WASHINGTON — Sen. Ted Stevens took the stand in his own defense late Thursday afternoon, asserting in a rapid-fire exchange with his lawyer that he'd done no wrong.
"Senator, when you signed those forms, did you believe they were accurate and truthful?" his lawyer, Brendan Sullivan, asked about Stevens' Senate financial-disclosure forms.
"Yes, sir," Stevens said.
"Did you ever intentionally file false disclosure forms?" his lawyer asked.
"No, I did not," Stevens said.
"Did you ever engage in any scheme to conceal anything from the Senate?" Sullivan asked.
"No, sir," Stevens said.
The 84-year-old Alaska Republican has been charged with failing to report more than $250,000 in alleged gifts and services, largely from the oil field-service company Veco and its chief executive, Bill Allen, Stevens' former friend. Most of the alleged gifts are connected to renovations that doubled the size of the Stevenses' home in Girdwood, Alaska, in 2000 and 2001.
Stevens' testimony, which ended after 20 minutes when court broke for the day, will continue Friday. Jurors are expected to get the case early next week.
After the assertion of Stevens' innocence, the senator's lawyer switched to a gentler line of inquiry: a 20-minute autobiography that began with Stevens' humble Depression-era origins in Indiana, outlined his World War II service, then detailed the death of his first wife, Ann, in a plane crash in 1978. From the stand, Stevens acknowledge the only other survivor of the crash besides himself, Tony Motley, a longtime political adviser to Stevens and other Alaska Republicans who was a spectator in the courtroom Thursday.
Stevens isn't required to take the stand, and jurors couldn't have held it against him if he'd decided not to testify, U.S. District Judge Emmet Sullivan advised him before he began his testimony. Stevens, who's been a senator since 1968, faces not just the jurors in Washington, however, but also the first competitive race of his Senate career back in Alaska. He's remained in a courtroom for the past four weeks while the Democratic mayor of Anchorage, Mark Begich, has been campaigning to replace him 3,500 miles away.
"It's a privilege and a duty," Stevens told the judge of his decision to testify, minutes before jurors re-entered the room to hear him.
Stevens' testimony followed that of his wife, Catherine, who oversaw the financial details of the renovations and wrote most of the large checks for it. She took the stand to help support the defense's position that the Alaska senator had paid all the bills he received in connection with the work.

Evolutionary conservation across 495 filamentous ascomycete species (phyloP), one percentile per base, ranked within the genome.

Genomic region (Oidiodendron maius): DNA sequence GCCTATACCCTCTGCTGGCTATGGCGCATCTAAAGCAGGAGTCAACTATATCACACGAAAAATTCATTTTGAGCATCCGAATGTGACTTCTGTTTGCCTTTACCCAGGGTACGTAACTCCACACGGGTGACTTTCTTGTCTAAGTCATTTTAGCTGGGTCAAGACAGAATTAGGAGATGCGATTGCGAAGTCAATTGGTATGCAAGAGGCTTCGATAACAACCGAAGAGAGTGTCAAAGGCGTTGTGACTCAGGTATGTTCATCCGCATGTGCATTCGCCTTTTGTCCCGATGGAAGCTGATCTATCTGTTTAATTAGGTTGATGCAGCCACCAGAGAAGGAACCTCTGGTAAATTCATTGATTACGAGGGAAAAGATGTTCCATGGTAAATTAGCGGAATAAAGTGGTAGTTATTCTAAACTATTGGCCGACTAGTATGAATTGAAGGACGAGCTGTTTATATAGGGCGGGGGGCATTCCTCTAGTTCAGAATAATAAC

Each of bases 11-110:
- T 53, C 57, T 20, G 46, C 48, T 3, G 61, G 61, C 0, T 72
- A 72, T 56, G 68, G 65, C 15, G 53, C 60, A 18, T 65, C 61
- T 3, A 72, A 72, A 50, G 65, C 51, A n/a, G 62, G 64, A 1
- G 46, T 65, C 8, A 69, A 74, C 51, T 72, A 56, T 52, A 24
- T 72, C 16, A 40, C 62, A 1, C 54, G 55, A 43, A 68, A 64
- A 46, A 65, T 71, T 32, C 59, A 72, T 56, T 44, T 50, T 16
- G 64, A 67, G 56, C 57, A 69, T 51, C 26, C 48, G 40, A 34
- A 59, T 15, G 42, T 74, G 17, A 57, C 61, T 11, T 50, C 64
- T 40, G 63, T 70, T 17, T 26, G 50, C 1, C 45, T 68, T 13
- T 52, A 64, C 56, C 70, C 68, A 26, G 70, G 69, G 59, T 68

Catherine Stevens, who's a lawyer, often turned to speak directly to the jury while Stevens' defense attorney questioned her. She began grasping for answers when the chief federal prosecutor in the case started a series of probing questions about who'd paid for a deck that was added to the Girdwood home in 2002 after the original renovations.
"Who built the deck?" prosecutor Brenda Morris asked.
"I don't know who built the deck," Catherine Stevens said. "We paid for the deck, I thought."
"Weren't you responsible for paying for the renovations at the chalet?" Morris asked. "Who sent you a bill you thought was paid?"
Stevens' wife said she'd called the bookkeeper in her husband's Senate office to see whether a bill had come in, but then, she said, "I forgot about it," and that she'd never followed up.
In 2004, however, a reporter with a weekly newspaper in Anchorage called Stevens' press office on a tip that Veco had paid for the deck. In consultation with Catherine Stevens, the senator's press spokeswoman issued a statement that said the Stevenses' neighbor, Bob Persons, oversaw the deck construction. The general contractor that handled all the renovations also built the deck, the Stevenses said in their 2004 statement.
That statement and Catherine Stevens' testimony about the deck contradicted testimony by carpenter Brian Byrne, who testified in the opening days of the trial that Allen, Veco's chief executive officer, paid him $4,000 to build the deck. Byrne testified that Allen told him that "a certain amount of discretion would need to be used because it was the senator's house."
Catherine Stevens also testified that she assumed that two Veco employees who were on the job site in 2000 and 2001 were being paid by the contractor who was doing most of the work, Christensen Builders.
"He was working with Christensen Builders," Catherine Stevens said of Robert "Rocky" Williams. "He was on the job there. He was paid by them."
Same for David Anderson, another Veco employee who was working on their home, Catherine Stevens said.
"He was at the job site. I assumed he was working with Christensen Builders," she said.
Both workers were on the Veco payroll, according to earlier testimony.
(Mauer reports for the Anchorage Daily News.)